Good Lord. This is just awful stuff. The president of the United States is reeling off a depressing laundry list of reasons of why there is little hope for serious action. It is a catechism of defeat that ever Ukrainian knows by rote, one that was written by Vladimir Putin.
This depressing litany is intended to be a set-up for the high-minded reasons that America will never let Russia get away with this atrocity. But the president’s favorite “on the other hand” contrast that follows is meandering and confused. “But that kind of casual indifference would ignore the lessons that are written in the cemeteries of this continent. It would allow the old way of doing things to regain a foothold in this young century. And that message would be heard, not just in Europe, but in Asia and the Americas, in Africa and the Middle East.”
What? Africa? So we think they’re listening in the Congo? Somalia? Then, as if to make certain that no one was left with a glimmer of inspiration, the President announced, “None of us can know for certain what the coming days will bring in Ukraine.”
Oh boy. That’s reassuring. And it’s dead wrong. Vladimir Putin knows exactly what will happen because apparently what will happen is what he wants to happen. What President Obama is really saying is, “I don’t have a clue what Putin will do.”
It even gets worse. Because the whole world is so concerned that the United States might invade Ukraine, he offers this assurance: “Make no mistake, neither the United States nor Europe has any interest in controlling Ukraine.”
This is the kind of weak language that reeks of State Department memo writing and should never be uttered in public. When John Kennedy announced the blockade of Cuba, he urged Cubans to revolt against Castro: “Many times in the past, the Cuban people have risen to throw out tyrants who destroyed their liberty.” Kennedy didn’t feel obligated to offer reassures that the US wasn’t planning to “control” Cuba, even though, of course, that’s exactly what we desired.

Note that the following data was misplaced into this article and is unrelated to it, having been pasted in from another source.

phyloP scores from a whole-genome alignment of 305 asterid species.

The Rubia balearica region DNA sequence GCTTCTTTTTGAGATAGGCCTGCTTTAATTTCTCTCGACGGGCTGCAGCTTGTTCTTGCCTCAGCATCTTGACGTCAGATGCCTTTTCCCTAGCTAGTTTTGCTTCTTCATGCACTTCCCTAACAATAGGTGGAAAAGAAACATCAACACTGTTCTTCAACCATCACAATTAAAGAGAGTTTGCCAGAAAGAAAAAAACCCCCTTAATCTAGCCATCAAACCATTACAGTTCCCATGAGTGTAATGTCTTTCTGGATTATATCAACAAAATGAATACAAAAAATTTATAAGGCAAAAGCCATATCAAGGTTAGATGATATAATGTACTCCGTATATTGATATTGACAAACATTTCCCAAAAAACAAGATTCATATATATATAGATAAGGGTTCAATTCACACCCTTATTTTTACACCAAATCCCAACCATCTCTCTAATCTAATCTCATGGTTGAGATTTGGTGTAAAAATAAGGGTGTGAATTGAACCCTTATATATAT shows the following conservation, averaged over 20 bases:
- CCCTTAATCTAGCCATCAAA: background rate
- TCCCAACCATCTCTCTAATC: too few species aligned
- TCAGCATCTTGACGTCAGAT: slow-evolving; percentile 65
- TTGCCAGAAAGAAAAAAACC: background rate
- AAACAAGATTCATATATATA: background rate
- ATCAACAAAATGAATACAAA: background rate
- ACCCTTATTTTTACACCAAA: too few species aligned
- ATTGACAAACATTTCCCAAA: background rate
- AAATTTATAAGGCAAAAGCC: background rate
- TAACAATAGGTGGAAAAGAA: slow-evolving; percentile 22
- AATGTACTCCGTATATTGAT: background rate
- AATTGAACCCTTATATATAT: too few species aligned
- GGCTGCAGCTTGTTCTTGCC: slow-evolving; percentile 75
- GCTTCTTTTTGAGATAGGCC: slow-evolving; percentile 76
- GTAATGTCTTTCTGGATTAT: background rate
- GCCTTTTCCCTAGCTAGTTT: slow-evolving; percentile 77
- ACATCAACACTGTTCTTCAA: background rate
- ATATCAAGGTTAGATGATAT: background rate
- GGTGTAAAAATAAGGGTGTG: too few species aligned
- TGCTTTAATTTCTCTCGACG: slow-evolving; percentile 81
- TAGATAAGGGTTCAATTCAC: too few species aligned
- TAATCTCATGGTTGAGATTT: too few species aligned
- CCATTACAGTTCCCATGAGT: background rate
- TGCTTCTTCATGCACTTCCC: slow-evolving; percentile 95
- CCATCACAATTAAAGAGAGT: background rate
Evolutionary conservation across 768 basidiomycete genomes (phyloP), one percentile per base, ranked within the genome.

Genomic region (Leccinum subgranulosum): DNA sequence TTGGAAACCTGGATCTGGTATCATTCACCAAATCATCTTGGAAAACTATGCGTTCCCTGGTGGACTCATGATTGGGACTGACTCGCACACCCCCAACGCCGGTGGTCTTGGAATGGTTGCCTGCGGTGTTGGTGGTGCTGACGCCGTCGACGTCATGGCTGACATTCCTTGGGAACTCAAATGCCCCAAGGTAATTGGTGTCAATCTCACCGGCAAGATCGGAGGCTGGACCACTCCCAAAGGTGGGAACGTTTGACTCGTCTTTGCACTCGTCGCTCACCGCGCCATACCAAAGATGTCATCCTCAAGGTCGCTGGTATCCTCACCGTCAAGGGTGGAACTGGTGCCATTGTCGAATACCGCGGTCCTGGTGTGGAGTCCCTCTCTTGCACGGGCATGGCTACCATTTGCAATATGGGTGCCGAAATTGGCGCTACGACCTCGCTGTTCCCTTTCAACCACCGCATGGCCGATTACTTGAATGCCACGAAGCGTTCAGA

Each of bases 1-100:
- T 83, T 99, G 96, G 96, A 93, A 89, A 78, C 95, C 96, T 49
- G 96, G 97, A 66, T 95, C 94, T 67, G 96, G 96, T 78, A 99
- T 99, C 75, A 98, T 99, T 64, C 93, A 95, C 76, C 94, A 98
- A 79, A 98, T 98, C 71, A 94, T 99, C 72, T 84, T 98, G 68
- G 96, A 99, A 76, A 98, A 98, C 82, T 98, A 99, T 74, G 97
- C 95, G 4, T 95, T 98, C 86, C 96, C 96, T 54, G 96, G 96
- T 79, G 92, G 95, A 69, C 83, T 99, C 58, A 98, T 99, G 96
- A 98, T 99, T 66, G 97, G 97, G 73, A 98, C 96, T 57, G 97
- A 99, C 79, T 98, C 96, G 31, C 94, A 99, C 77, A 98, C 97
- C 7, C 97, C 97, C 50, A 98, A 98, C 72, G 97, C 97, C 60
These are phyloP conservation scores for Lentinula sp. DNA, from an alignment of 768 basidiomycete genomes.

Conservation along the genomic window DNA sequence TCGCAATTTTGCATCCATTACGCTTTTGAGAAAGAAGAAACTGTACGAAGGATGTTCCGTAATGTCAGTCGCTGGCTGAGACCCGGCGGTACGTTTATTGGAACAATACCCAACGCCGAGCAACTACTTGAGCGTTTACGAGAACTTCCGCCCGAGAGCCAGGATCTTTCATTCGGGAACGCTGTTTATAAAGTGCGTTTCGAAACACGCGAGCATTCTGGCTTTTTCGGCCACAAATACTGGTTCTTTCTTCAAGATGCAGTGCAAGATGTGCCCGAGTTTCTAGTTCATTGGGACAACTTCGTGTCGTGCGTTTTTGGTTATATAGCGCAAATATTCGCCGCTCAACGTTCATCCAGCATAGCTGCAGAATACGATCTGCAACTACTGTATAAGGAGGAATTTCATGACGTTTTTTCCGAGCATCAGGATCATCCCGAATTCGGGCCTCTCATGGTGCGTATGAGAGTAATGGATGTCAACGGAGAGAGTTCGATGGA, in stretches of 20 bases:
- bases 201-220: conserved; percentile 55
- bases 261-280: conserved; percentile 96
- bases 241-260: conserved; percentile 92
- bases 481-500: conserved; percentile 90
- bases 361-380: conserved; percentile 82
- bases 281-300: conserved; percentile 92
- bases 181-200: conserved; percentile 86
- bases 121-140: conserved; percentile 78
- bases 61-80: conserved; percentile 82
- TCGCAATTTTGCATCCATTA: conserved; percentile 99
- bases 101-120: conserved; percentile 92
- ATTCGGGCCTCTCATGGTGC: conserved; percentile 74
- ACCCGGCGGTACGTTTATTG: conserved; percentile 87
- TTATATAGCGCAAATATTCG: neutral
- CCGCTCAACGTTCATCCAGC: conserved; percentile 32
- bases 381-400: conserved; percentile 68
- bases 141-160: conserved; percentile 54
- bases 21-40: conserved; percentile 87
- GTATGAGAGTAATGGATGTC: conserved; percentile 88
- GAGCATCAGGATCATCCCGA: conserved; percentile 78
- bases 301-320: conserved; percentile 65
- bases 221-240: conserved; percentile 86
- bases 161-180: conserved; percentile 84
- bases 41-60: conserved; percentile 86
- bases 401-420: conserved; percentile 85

Kennedy worked from the power of his convictions. President Obama’s Brussels speech is crafted on the conviction of apologies. Even the New York Times was offended that the president felt the bizarre need to justify the war in Iraq. “But Mr. Obama’s speech ran off the rails toward parody when he defended the war in Iraq,” the New York Times editorialized.
When the Berlin Wall went up, JFK protected the city with “Operation Stair Step,” the largest jet deployment in Air Guard history along with mobilization of 148,000 troops Guardsman and Reservists to active duty. He later famously told Berliners he was one of them. President Obama told Ukrainians “neither the United States nor Europe are perfect in adherence to our ideals.” Then reminded them, “We are human, after all, and we face difficult decisions about how to exercise our power.”
The decline of America as both an ideal and a world power is marked by such moments. JFK saw his destiny in challenging our limits at home and abroad. President Obama sees his in reminding us of our limits.
There is the one hand and the other hand. Then there is the Strong Hand and that is the hand Vladimir Putin is playing.
Correction: An earlier version of this article called Kennedy's action the largest airlift in history; he ordered the largest air mobilization in U.S. history at the time.